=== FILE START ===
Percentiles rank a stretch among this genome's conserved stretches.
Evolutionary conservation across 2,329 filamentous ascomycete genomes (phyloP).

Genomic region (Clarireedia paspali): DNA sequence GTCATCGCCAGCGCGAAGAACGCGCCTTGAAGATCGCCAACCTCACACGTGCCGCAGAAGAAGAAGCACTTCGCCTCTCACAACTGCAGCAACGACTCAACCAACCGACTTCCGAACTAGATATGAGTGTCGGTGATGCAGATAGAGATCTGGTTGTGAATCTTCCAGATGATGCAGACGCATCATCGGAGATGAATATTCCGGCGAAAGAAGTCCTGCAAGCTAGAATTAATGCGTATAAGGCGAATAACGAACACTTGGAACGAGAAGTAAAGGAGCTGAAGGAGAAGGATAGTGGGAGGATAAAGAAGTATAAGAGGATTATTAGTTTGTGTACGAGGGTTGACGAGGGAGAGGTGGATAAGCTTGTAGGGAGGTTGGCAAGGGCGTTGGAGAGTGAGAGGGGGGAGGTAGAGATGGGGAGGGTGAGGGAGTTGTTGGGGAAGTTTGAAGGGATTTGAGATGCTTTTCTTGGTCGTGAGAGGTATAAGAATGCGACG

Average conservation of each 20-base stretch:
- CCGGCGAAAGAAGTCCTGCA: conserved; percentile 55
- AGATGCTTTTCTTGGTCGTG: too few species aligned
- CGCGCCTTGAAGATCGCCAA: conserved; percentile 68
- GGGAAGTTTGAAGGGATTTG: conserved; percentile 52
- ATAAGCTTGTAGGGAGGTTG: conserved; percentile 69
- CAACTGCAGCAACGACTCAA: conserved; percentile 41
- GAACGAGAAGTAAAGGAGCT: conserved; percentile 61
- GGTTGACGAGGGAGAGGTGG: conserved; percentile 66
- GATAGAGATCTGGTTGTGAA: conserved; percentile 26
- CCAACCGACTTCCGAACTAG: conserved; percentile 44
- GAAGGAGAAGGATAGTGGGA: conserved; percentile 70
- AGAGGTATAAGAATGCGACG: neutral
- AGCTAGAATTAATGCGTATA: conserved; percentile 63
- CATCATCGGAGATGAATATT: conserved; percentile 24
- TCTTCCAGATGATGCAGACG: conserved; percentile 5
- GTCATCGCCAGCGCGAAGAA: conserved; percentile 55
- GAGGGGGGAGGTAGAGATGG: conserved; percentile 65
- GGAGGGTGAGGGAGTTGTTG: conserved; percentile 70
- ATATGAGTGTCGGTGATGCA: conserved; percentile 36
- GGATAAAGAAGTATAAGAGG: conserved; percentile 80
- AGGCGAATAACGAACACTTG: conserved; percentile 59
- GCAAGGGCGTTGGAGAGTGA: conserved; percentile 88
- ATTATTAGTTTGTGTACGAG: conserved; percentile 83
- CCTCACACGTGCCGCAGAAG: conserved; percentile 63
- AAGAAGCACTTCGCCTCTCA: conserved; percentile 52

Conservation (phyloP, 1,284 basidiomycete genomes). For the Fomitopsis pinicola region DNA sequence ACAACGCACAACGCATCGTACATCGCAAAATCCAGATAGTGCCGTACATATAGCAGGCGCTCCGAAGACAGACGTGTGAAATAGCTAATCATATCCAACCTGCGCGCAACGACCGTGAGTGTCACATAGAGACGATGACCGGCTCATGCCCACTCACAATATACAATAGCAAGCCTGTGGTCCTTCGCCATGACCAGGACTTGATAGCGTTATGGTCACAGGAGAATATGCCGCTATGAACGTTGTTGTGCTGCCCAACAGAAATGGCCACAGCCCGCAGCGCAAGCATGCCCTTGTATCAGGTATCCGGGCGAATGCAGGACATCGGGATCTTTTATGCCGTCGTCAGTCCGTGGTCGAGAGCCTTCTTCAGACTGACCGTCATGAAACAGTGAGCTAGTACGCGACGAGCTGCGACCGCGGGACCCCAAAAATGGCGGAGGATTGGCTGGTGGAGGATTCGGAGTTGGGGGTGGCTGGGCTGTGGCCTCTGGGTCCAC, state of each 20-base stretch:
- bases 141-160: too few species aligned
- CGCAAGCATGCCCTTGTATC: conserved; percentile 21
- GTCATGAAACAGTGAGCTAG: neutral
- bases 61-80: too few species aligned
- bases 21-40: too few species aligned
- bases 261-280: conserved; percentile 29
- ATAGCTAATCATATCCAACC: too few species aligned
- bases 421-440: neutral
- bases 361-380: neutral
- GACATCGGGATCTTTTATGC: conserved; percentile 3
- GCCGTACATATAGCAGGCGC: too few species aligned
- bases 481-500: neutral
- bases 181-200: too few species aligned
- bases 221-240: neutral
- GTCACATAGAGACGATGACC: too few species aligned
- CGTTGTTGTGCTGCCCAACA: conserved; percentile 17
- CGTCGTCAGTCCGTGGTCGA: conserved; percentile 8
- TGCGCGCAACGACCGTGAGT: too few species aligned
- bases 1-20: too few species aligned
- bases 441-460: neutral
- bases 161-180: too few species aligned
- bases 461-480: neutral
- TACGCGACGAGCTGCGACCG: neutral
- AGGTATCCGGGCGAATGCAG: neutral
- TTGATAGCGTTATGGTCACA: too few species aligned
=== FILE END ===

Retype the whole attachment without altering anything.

Percentiles rank a stretch among this genome's conserved stretches.
Evolutionary conservation across 2,329 filamentous ascomycete genomes (phyloP).

Genomic region (Clarireedia paspali): DNA sequence GTCATCGCCAGCGCGAAGAACGCGCCTTGAAGATCGCCAACCTCACACGTGCCGCAGAAGAAGAAGCACTTCGCCTCTCACAACTGCAGCAACGACTCAACCAACCGACTTCCGAACTAGATATGAGTGTCGGTGATGCAGATAGAGATCTGGTTGTGAATCTTCCAGATGATGCAGACGCATCATCGGAGATGAATATTCCGGCGAAAGAAGTCCTGCAAGCTAGAATTAATGCGTATAAGGCGAATAACGAACACTTGGAACGAGAAGTAAAGGAGCTGAAGGAGAAGGATAGTGGGAGGATAAAGAAGTATAAGAGGATTATTAGTTTGTGTACGAGGGTTGACGAGGGAGAGGTGGATAAGCTTGTAGGGAGGTTGGCAAGGGCGTTGGAGAGTGAGAGGGGGGAGGTAGAGATGGGGAGGGTGAGGGAGTTGTTGGGGAAGTTTGAAGGGATTTGAGATGCTTTTCTTGGTCGTGAGAGGTATAAGAATGCGACG

Average conservation of each 20-base stretch:
- CCGGCGAAAGAAGTCCTGCA: conserved; percentile 55
- AGATGCTTTTCTTGGTCGTG: too few species aligned
- CGCGCCTTGAAGATCGCCAA: conserved; percentile 68
- GGGAAGTTTGAAGGGATTTG: conserved; percentile 52
- ATAAGCTTGTAGGGAGGTTG: conserved; percentile 69
- CAACTGCAGCAACGACTCAA: conserved; percentile 41
- GAACGAGAAGTAAAGGAGCT: conserved; percentile 61
- GGTTGACGAGGGAGAGGTGG: conserved; percentile 66
- GATAGAGATCTGGTTGTGAA: conserved; percentile 26
- CCAACCGACTTCCGAACTAG: conserved; percentile 44
- GAAGGAGAAGGATAGTGGGA: conserved; percentile 70
- AGAGGTATAAGAATGCGACG: neutral
- AGCTAGAATTAATGCGTATA: conserved; percentile 63
- CATCATCGGAGATGAATATT: conserved; percentile 24
- TCTTCCAGATGATGCAGACG: conserved; percentile 5
- GTCATCGCCAGCGCGAAGAA: conserved; percentile 55
- GAGGGGGGAGGTAGAGATGG: conserved; percentile 65
- GGAGGGTGAGGGAGTTGTTG: conserved; percentile 70
- ATATGAGTGTCGGTGATGCA: conserved; percentile 36
- GGATAAAGAAGTATAAGAGG: conserved; percentile 80
- AGGCGAATAACGAACACTTG: conserved; percentile 59
- GCAAGGGCGTTGGAGAGTGA: conserved; percentile 88
- ATTATTAGTTTGTGTACGAG: conserved; percentile 83
- CCTCACACGTGCCGCAGAAG: conserved; percentile 63
- AAGAAGCACTTCGCCTCTCA: conserved; percentile 52

Conservation (phyloP, 1,284 basidiomycete genomes). For the Fomitopsis pinicola region DNA sequence ACAACGCACAACGCATCGTACATCGCAAAATCCAGATAGTGCCGTACATATAGCAGGCGCTCCGAAGACAGACGTGTGAAATAGCTAATCATATCCAACCTGCGCGCAACGACCGTGAGTGTCACATAGAGACGATGACCGGCTCATGCCCACTCACAATATACAATAGCAAGCCTGTGGTCCTTCGCCATGACCAGGACTTGATAGCGTTATGGTCACAGGAGAATATGCCGCTATGAACGTTGTTGTGCTGCCCAACAGAAATGGCCACAGCCCGCAGCGCAAGCATGCCCTTGTATCAGGTATCCGGGCGAATGCAGGACATCGGGATCTTTTATGCCGTCGTCAGTCCGTGGTCGAGAGCCTTCTTCAGACTGACCGTCATGAAACAGTGAGCTAGTACGCGACGAGCTGCGACCGCGGGACCCCAAAAATGGCGGAGGATTGGCTGGTGGAGGATTCGGAGTTGGGGGTGGCTGGGCTGTGGCCTCTGGGTCCAC, state of each 20-base stretch:
- bases 141-160: too few species aligned
- CGCAAGCATGCCCTTGTATC: conserved; percentile 21
- GTCATGAAACAGTGAGCTAG: neutral
- bases 61-80: too few species aligned
- bases 21-40: too few species aligned
- bases 261-280: conserved; percentile 29
- ATAGCTAATCATATCCAACC: too few species aligned
- bases 421-440: neutral
- bases 361-380: neutral
- GACATCGGGATCTTTTATGC: conserved; percentile 3
- GCCGTACATATAGCAGGCGC: too few species aligned
- bases 481-500: neutral
- bases 181-200: too few species aligned
- bases 221-240: neutral
- GTCACATAGAGACGATGACC: too few species aligned
- CGTTGTTGTGCTGCCCAACA: conserved; percentile 17
- CGTCGTCAGTCCGTGGTCGA: conserved; percentile 8
- TGCGCGCAACGACCGTGAGT: too few species aligned
- bases 1-20: too few species aligned
- bases 441-460: neutral
- bases 161-180: too few species aligned
- bases 461-480: neutral
- TACGCGACGAGCTGCGACCG: neutral
- AGGTATCCGGGCGAATGCAG: neutral
- TTGATAGCGTTATGGTCACA: too few species aligned